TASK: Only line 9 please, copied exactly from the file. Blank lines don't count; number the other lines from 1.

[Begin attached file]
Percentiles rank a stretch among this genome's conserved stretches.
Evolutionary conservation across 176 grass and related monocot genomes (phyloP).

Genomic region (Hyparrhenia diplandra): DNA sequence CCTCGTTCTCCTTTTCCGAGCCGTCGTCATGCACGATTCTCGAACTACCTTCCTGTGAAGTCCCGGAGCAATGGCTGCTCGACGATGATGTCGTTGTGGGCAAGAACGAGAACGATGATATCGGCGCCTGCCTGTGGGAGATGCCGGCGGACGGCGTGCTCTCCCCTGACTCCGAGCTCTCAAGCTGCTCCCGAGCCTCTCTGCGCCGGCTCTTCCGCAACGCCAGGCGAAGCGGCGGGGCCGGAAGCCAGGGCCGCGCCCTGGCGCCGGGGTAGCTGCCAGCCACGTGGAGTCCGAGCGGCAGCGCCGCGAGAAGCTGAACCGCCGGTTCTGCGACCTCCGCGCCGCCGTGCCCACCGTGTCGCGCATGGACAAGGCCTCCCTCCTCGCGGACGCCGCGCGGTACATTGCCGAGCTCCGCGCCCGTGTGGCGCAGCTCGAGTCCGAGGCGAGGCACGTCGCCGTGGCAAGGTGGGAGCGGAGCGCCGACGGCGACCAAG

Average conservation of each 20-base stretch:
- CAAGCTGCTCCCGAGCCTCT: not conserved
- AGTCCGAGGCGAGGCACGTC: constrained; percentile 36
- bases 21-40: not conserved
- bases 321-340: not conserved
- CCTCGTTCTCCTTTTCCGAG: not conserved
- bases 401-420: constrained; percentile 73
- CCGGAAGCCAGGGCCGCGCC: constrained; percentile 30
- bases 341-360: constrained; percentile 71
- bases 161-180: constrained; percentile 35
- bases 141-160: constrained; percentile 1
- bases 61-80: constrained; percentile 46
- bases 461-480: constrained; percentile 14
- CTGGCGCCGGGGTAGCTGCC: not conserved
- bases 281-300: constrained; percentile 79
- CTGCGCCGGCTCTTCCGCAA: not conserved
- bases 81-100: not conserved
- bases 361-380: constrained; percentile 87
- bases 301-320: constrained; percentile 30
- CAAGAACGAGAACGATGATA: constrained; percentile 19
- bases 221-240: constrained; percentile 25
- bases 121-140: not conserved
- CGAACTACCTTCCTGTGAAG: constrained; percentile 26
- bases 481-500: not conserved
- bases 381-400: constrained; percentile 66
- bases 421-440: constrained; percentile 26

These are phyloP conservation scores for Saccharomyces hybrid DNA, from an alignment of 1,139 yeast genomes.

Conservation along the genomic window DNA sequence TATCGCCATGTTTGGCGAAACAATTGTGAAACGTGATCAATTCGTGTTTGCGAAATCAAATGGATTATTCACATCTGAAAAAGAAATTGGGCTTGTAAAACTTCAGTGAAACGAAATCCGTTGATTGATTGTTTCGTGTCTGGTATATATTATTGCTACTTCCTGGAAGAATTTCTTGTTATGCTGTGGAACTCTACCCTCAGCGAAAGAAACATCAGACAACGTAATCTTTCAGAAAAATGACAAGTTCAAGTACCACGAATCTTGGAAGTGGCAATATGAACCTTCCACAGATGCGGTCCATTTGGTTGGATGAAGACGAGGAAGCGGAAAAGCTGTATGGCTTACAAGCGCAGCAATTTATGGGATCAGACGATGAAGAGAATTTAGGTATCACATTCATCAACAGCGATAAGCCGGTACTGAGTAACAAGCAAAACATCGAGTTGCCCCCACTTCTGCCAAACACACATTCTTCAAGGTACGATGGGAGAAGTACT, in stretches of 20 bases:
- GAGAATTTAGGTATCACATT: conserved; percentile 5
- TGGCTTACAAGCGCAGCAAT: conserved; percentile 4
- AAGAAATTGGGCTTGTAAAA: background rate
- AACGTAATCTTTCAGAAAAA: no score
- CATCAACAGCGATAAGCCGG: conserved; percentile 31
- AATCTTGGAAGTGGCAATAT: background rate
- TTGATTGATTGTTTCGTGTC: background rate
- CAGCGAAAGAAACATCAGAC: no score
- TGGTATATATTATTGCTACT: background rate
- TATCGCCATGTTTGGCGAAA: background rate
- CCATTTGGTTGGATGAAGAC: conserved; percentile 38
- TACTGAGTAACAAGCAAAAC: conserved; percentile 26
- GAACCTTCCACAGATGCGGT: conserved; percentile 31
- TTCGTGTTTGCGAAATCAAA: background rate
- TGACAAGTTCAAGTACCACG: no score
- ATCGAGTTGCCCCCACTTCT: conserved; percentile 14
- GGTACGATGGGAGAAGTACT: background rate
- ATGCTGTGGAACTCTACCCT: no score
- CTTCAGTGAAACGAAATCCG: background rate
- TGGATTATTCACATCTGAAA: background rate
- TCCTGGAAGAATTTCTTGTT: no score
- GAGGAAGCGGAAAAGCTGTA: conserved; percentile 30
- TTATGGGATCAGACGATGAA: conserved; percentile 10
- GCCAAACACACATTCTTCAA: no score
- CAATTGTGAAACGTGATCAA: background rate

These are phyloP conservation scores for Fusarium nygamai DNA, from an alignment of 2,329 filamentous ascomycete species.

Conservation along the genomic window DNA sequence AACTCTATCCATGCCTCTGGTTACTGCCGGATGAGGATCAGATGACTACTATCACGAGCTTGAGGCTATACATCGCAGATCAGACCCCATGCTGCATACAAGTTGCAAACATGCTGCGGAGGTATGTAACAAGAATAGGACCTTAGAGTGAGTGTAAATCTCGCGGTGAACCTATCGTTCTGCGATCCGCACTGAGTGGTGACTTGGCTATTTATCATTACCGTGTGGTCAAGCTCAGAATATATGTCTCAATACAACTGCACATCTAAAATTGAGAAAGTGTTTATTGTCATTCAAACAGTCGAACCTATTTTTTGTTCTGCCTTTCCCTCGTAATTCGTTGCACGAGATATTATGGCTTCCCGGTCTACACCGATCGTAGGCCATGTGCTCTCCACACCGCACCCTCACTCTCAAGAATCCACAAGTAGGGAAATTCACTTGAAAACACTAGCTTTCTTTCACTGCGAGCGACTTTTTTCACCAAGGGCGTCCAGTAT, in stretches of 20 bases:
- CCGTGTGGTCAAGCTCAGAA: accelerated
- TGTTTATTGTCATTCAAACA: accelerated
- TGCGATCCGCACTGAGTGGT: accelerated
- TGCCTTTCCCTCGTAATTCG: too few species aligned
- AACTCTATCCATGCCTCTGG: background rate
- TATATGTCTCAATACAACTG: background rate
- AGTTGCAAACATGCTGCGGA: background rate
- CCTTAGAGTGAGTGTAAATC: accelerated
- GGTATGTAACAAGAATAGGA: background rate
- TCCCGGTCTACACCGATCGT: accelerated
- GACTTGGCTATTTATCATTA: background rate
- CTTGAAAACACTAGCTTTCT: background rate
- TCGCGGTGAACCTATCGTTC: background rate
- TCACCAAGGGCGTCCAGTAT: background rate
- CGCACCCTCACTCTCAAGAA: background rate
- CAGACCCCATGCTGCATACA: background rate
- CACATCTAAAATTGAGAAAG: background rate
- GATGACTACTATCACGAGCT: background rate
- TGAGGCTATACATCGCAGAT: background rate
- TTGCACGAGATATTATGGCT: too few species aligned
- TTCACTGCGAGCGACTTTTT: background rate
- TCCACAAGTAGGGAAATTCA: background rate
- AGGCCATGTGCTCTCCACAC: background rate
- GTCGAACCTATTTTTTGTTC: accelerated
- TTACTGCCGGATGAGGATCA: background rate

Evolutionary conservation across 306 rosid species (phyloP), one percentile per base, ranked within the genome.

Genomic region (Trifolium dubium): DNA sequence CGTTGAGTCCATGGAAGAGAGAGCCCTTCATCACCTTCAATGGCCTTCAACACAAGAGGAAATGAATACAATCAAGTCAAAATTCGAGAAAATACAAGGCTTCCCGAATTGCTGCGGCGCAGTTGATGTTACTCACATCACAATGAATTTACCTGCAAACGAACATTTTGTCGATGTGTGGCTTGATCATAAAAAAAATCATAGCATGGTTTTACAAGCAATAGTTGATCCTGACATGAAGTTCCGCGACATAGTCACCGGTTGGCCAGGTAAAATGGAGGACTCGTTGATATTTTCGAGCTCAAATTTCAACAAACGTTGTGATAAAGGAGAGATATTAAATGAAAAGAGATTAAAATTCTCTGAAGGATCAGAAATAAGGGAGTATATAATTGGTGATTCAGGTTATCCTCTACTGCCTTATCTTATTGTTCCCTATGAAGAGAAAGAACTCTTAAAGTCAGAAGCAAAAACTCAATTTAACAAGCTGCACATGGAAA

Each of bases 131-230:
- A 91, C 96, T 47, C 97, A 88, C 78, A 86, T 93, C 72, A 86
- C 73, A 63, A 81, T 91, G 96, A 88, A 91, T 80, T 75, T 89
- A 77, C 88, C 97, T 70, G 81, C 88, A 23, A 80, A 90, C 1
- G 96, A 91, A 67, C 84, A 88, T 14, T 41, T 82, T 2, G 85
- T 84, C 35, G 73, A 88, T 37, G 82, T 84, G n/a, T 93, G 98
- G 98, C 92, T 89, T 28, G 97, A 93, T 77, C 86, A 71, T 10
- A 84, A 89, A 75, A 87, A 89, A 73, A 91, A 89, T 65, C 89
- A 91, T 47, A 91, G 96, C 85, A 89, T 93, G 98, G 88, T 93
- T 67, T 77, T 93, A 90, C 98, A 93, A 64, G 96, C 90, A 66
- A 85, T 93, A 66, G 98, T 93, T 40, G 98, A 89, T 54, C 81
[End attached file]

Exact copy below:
- CCTCGTTCTCCTTTTCCGAG: not conserved